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January 9, 2019

Government notifies ban on import of fuel oil


January 9, 2019

ISLAMABAD: The government on Tuesday formally notified an immediate ban on import of furnace oil (FO) and ordered all the refineries to utilise billions of rupees in annual deemed duty collected on petroleum products to upgrade their refining facilities.

The government also ordered immediate reduction in the FO production to a minimum, and to enter into commercial agreements with power producers for utilisation of their capacity for FO storage, a statement issued by the Petroleum Division said.

In future, all refineries would ensure that FO production was the minimal by-product of Crude Oil processing, the government ordered. The oil refineries should undertake production of additional storage facilities as well as utilisation of the proceeds of deemed duty for up gradation/modernisation of their facilities.

In the notice, the government imposed ban on import of FO with immediate effect, except for the K-Electric.

Previously, in similar instances, the government, via the Economic Coordination Committee (ECC) and the cabinet, has allowed the K-Electric to run their plants on residual furnace oil (RFO) instead of gas from the Sui Southern Gas Company, and has picked up the difference of cost as subsidy under the Gas Load Management Plan (GLMP).

In light of the current situation, sources said the ECC and cabinet have been requested that decision for diversion of gas to other sectors should be reviewed and urged to maintain the allocated priority of gas to the power sector.

It has been requested, that in case gas was required to be diverted, running cost of equivalent MW of generation of RFO be subsidised, the sources added.

It is worth noting that the minister for power division has seen and authorised the submission of the summary to the ECC.

The decision taken to cut the import bill by banning fuel oil import would also impact the fragile power sector of the country.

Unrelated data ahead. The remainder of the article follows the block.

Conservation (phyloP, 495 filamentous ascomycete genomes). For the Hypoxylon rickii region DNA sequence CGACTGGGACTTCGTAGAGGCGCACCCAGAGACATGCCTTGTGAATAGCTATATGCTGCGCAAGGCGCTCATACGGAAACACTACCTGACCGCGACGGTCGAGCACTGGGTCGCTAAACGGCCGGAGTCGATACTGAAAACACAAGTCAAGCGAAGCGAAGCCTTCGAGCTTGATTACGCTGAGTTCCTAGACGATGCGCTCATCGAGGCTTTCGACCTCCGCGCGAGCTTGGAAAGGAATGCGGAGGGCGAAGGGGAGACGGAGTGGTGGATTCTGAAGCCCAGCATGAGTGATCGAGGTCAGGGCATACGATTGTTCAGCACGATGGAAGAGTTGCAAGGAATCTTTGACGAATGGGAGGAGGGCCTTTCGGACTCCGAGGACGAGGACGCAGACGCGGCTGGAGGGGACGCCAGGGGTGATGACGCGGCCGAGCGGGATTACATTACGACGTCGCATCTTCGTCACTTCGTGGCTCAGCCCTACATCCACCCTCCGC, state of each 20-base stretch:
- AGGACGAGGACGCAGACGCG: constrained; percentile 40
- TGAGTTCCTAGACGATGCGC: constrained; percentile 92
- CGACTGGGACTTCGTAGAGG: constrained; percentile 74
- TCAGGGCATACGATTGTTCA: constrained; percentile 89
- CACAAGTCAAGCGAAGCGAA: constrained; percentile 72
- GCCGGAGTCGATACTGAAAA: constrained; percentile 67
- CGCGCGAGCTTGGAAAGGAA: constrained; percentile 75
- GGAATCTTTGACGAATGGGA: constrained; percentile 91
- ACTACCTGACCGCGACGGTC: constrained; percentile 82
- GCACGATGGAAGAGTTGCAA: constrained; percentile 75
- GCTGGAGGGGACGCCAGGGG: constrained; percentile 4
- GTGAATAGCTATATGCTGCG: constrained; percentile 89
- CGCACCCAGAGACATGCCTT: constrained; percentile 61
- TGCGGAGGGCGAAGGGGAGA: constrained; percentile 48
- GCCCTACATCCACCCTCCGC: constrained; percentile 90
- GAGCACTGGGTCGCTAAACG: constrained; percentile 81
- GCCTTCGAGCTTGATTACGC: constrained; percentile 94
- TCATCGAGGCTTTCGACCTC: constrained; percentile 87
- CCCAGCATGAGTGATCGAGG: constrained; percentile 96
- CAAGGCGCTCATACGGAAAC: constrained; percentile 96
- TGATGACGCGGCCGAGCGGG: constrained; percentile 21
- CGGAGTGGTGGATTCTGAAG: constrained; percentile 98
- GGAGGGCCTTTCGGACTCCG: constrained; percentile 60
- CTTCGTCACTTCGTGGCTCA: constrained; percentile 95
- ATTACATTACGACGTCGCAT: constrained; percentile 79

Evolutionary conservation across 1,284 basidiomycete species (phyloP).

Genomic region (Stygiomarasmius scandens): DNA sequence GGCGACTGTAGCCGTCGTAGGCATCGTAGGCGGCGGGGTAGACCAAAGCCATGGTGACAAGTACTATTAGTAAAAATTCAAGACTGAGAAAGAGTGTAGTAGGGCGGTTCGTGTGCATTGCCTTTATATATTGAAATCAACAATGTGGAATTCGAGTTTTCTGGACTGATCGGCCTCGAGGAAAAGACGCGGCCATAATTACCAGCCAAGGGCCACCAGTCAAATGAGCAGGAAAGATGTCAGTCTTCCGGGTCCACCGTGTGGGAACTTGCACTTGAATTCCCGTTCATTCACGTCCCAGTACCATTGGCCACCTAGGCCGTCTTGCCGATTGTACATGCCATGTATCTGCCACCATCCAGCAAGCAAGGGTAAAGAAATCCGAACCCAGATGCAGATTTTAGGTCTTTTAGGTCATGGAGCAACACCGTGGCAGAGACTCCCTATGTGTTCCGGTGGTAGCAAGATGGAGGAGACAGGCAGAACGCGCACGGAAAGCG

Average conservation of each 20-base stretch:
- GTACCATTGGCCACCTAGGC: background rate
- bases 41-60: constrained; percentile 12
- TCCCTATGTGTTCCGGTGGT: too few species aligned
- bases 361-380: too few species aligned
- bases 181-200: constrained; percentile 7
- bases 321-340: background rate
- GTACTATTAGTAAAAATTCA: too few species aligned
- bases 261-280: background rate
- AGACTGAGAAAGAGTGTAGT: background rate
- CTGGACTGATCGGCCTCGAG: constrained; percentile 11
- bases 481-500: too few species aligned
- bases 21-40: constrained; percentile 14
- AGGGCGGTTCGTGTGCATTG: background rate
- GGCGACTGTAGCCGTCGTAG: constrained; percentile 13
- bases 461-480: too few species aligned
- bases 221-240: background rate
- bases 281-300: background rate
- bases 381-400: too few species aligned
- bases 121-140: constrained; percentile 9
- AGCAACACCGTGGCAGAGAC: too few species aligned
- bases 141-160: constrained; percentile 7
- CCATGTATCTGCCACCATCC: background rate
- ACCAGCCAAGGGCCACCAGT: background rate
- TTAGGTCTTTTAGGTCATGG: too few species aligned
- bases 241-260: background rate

In Pakistan, 54 percent of total power generation depends on oil or gas, while of these, 26 percent operate on re-liquified natural gas (RLNG).

“With the introduction of RLNG in the power system as fuel, sector dependency on imported RLNG as a fuel for generating electricity has increased manifold,” sources said, adding that since water was not available in reservoirs, after coal, nuclear, and local gas, power plants were despatched RLNG.

They informed that no RFO generation had been envisaged for the months of November 2018 to March 2019.

However, they added that to maintain strategic reserve at RFO-based power plants, and to handle the high inventory of furnace oil at refineries, RFO and Low Sulphar Furnace Oil (LSFO) supplies were requested at Muzaffargarh, Jamshoro, HUBCO, KAPCO, at a steady rate. “This was communicated to the Petroleum Division on November 22, 2018,” sources added.

The gas requirements presented during the CCOE meetings held on November 28, December 5, and December 26, 2018 were based on the forgoing parameters, and were 393, 495, 405, 857, and 1,043 MMCFD, they said.

But, during December 2018, only 180 to 200 MMCFD gas was allocated to the power sector, which was sufficient for generating only 1,200MW average instead of 2,600MW planned and projected.

This, the sources said resulted in a daily average of 1,600MW RFO-based generation through RLNG between December 6, 2018 and January 1, 2019.

Sources said the RFO consumption which started from 4,200 MT/day to about 18,000 MT/day till January 1, 2019, has adversely impacted the stock strategic building exercise for plants running during the high demand months.

This situation they cautioned would further aggravate with the diversion of gas required by the power sector to the other sectors, which were at low priority for gas.

“This diversion with the differential that has already been accrued due to running of RFO-based power plants will result in about Rs10 billion of differential to be passed on the end consumer in form of Fuel Price Adjustment till January 12, 2019,” sources said.